Tim Stewart, of King's High School, asks :-
Why does salt dissolve?
Jim Simpson, a chemist at the University of Otago, responded.
Although common salt (sodium chloride) will dissolve readily in water, it wont dissolve in many other liquids such as ether, paraffin or chloroform.
To understand why we first need to know something about solid salt. Sodium chloride consists of sodium ions, which are sodium atoms that have lost one electron and are positively charged, and chloride ions, which are chlorine atoms that have gained one electron to become negatively charged. We also know that things that have opposite electrical charges attract one another. In solid sodium chloride, the positively charged sodium ions are each surrounded by six chloride ions and each chloride ion is surrounded by six sodium ions. The attraction between the oppositely charged ions holds the crystal together very well.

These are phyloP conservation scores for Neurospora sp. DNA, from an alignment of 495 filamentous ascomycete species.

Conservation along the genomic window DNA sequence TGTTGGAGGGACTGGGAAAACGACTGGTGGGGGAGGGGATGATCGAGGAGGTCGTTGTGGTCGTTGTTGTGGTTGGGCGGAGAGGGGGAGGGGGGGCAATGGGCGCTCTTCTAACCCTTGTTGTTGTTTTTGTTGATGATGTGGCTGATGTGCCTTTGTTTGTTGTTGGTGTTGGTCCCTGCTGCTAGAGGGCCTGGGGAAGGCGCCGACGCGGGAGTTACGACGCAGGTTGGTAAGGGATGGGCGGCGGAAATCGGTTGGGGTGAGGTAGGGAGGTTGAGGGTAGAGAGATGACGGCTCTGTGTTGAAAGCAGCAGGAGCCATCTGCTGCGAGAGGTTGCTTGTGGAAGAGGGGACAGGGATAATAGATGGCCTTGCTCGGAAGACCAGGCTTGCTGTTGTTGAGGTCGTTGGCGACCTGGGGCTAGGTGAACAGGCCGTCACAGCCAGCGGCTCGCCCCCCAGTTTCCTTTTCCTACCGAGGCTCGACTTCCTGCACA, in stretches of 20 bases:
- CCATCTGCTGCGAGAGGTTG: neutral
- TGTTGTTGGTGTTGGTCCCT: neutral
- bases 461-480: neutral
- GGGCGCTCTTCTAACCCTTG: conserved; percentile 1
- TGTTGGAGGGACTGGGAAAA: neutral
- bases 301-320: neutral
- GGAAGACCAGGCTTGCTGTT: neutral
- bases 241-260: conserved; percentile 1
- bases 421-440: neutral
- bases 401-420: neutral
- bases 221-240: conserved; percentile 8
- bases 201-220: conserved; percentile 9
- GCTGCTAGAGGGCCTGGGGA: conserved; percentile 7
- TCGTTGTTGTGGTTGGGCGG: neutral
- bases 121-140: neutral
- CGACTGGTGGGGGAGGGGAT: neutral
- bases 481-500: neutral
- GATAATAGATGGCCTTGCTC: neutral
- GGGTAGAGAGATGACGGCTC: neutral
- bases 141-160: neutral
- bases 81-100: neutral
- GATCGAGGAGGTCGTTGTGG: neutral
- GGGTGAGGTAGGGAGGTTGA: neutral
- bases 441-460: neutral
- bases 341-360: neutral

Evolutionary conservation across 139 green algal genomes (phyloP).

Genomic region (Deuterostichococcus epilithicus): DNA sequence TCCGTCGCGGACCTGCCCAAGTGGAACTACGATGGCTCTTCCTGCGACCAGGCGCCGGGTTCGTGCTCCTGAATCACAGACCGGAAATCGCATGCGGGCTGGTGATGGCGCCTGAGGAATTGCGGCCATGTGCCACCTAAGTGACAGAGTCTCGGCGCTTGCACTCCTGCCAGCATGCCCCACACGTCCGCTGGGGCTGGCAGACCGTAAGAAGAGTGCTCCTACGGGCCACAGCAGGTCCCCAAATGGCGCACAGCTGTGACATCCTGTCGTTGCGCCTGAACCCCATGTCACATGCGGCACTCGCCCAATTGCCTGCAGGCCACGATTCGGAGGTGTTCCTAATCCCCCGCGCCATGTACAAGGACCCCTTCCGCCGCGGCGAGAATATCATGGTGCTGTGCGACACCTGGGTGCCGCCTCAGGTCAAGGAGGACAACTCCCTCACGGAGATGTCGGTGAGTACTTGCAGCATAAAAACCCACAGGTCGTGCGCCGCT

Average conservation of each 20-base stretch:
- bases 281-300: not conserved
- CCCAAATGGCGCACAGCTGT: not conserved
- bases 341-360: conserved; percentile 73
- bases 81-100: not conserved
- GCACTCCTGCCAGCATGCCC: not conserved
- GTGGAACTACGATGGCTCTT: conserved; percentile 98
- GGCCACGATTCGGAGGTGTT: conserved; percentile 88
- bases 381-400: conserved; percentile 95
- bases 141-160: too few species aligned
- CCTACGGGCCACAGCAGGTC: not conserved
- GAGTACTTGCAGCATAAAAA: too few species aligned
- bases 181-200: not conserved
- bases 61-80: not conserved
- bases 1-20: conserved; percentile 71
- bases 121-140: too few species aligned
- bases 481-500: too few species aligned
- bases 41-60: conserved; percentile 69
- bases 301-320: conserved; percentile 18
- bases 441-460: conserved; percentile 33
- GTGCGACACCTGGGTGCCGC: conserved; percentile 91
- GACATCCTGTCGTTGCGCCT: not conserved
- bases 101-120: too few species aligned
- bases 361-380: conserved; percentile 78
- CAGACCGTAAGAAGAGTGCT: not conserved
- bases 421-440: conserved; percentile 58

A water molecule consists of two hydrogen atoms and one oxygen atom bound together in a V shaped molecule, with the oxygen atom at the centre of the V. Also the oxygen atom is more negative than the hydrogen atoms so that the water molecule has a negative end, at O, and a positive end at each H.
When salt is put in water, the water molecules can break down the nice orderly structure of the salt crystals by arranging themselves around the sodium ions with their negative O atoms pointing towards and attracting the positively charged sodium ions and their positive H atoms surrounding the negatively charged chloride ions. The arrangement of the ions in water leads to a situation where the energy of the salt solution is lower than that of the salt crystals and the salt will dissolve.
Of course if most of the water evaporates the sodium ions and chloride ions are brought close together again and crystals of solid salt will again appear in the solution.